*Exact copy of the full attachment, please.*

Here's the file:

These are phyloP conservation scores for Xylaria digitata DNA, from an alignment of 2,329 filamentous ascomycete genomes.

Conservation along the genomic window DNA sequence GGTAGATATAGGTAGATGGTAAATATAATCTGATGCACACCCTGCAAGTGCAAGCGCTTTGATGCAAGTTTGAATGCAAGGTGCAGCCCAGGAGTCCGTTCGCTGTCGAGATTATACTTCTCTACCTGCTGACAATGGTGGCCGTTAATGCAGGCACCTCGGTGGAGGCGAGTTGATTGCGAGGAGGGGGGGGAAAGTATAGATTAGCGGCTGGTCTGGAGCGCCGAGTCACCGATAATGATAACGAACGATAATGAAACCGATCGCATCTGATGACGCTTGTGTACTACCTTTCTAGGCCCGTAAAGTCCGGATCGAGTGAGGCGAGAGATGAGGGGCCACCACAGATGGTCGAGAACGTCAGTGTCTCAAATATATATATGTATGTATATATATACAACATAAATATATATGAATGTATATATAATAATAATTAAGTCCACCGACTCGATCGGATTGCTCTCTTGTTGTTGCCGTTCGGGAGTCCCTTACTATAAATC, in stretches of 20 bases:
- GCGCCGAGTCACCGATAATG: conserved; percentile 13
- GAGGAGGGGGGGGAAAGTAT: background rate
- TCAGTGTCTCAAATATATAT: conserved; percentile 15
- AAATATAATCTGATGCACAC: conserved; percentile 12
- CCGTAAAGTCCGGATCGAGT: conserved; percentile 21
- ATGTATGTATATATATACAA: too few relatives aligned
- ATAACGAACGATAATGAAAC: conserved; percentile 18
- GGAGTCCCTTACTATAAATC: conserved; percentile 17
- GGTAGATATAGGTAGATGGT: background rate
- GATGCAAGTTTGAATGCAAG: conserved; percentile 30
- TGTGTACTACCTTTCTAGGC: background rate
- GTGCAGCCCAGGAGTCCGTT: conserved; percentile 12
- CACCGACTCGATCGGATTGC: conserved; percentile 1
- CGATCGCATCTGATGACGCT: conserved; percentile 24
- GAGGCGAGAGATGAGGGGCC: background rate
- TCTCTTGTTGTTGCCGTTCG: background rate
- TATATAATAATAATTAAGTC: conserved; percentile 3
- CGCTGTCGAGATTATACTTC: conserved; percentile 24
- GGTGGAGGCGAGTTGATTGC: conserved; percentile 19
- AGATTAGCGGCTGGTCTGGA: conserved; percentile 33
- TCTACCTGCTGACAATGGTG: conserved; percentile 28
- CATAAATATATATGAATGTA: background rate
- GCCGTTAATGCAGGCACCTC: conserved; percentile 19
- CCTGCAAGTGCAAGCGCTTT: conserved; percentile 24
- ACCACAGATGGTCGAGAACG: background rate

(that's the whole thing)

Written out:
These are phyloP conservation scores for Xylaria digitata DNA, from an alignment of 2,329 filamentous ascomycete genomes.

Conservation along the genomic window DNA sequence GGTAGATATAGGTAGATGGTAAATATAATCTGATGCACACCCTGCAAGTGCAAGCGCTTTGATGCAAGTTTGAATGCAAGGTGCAGCCCAGGAGTCCGTTCGCTGTCGAGATTATACTTCTCTACCTGCTGACAATGGTGGCCGTTAATGCAGGCACCTCGGTGGAGGCGAGTTGATTGCGAGGAGGGGGGGGAAAGTATAGATTAGCGGCTGGTCTGGAGCGCCGAGTCACCGATAATGATAACGAACGATAATGAAACCGATCGCATCTGATGACGCTTGTGTACTACCTTTCTAGGCCCGTAAAGTCCGGATCGAGTGAGGCGAGAGATGAGGGGCCACCACAGATGGTCGAGAACGTCAGTGTCTCAAATATATATATGTATGTATATATATACAACATAAATATATATGAATGTATATATAATAATAATTAAGTCCACCGACTCGATCGGATTGCTCTCTTGTTGTTGCCGTTCGGGAGTCCCTTACTATAAATC, in stretches of 20 bases:
- GCGCCGAGTCACCGATAATG: conserved; percentile 13
- GAGGAGGGGGGGGAAAGTAT: background rate
- TCAGTGTCTCAAATATATAT: conserved; percentile 15
- AAATATAATCTGATGCACAC: conserved; percentile 12
- CCGTAAAGTCCGGATCGAGT: conserved; percentile 21
- ATGTATGTATATATATACAA: too few relatives aligned
- ATAACGAACGATAATGAAAC: conserved; percentile 18
- GGAGTCCCTTACTATAAATC: conserved; percentile 17
- GGTAGATATAGGTAGATGGT: background rate
- GATGCAAGTTTGAATGCAAG: conserved; percentile 30
- TGTGTACTACCTTTCTAGGC: background rate
- GTGCAGCCCAGGAGTCCGTT: conserved; percentile 12
- CACCGACTCGATCGGATTGC: conserved; percentile 1
- CGATCGCATCTGATGACGCT: conserved; percentile 24
- GAGGCGAGAGATGAGGGGCC: background rate
- TCTCTTGTTGTTGCCGTTCG: background rate
- TATATAATAATAATTAAGTC: conserved; percentile 3
- CGCTGTCGAGATTATACTTC: conserved; percentile 24
- GGTGGAGGCGAGTTGATTGC: conserved; percentile 19
- AGATTAGCGGCTGGTCTGGA: conserved; percentile 33
- TCTACCTGCTGACAATGGTG: conserved; percentile 28
- CATAAATATATATGAATGTA: background rate
- GCCGTTAATGCAGGCACCTC: conserved; percentile 19
- CCTGCAAGTGCAAGCGCTTT: conserved; percentile 24
- ACCACAGATGGTCGAGAACG: background rate